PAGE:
According to the Financial Times:
Migrant workers sent back more than $62.3bn to their families in Latin America and the Caribbean last year, a rise of 14 per cent on 2005.
The figures, to be released this weekend at the annual conference of the Inter-American Development Bank, confirm that remittances have become one of the region’s most important sources of foreign exchange. For the fourth successive year they will exceed the combined flows of foreign direct investment and overseas aid into the region.
Mexico (with a total of $23bn), Brazil ($7bn) and Colombia ($4bn) receive most remittances, but the flows are especially beneficial for the poorer and more marginal countries of Central America and the Caribbean, where they account for more than 10 per cent of GDP in many cases.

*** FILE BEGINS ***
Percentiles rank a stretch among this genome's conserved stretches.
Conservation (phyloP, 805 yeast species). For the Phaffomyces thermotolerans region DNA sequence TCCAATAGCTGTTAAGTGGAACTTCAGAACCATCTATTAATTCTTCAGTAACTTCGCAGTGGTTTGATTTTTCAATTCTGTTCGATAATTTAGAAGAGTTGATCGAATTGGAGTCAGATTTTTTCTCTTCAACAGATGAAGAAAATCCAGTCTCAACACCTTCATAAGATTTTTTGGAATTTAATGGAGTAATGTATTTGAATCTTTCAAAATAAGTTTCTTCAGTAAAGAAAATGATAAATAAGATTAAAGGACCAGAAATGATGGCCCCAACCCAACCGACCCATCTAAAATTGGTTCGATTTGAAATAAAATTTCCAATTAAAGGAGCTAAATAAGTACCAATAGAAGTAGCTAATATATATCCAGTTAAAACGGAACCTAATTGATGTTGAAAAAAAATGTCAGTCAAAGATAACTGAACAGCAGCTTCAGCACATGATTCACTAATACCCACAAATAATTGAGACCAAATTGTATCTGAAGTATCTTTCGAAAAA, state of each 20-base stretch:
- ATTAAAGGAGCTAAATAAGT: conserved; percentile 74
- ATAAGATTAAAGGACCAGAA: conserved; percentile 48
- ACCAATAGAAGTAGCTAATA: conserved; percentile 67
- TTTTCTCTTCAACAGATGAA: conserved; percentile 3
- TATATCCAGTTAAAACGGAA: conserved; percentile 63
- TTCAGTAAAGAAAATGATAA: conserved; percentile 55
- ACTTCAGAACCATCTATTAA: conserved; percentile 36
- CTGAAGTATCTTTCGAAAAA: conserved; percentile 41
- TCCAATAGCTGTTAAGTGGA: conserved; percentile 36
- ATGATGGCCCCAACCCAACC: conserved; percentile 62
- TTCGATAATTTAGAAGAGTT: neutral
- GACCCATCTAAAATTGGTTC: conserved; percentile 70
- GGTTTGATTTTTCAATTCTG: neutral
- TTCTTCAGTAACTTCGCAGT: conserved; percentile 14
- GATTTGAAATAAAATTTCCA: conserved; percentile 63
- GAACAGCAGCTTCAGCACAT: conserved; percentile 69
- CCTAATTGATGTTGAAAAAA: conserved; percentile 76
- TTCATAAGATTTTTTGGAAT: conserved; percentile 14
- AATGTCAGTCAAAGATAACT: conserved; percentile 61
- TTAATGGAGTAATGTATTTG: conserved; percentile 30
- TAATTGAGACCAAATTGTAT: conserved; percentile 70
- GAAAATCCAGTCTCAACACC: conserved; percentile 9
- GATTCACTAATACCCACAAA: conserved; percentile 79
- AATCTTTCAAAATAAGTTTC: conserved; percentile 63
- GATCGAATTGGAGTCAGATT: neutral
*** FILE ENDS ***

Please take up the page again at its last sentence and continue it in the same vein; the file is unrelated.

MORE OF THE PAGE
Don Terry, head of the Multilateral Investment Fund, the IDB agency that monitors the flows, argues that as 8m-10m families “would be below the poverty line” without the remittances.
However, a clampdown by US migration officials on illegal immigrants could be contributing to a sharp slowdown in growth, Mr Terry claimed.
In Mexico, for example, remittances grew 25 per cent in the first quarter of 2006 but by only 5 per cent in the last three months of the year and by only 1 per cent in December. During that month immigration authorities conducted highly publicised raids on factories, such as meat-packing plants operated by Swift & Co, suspected of employing illegal immigrants.
Remittances from the US to Mexico are greater than all foreign direct investment into the country. Only oil revenues surpass them in export earnings. There are more residents of the state of Michoacan in the United States than there are in Mexico.
The two countries are about as tightly linked as two countries can be.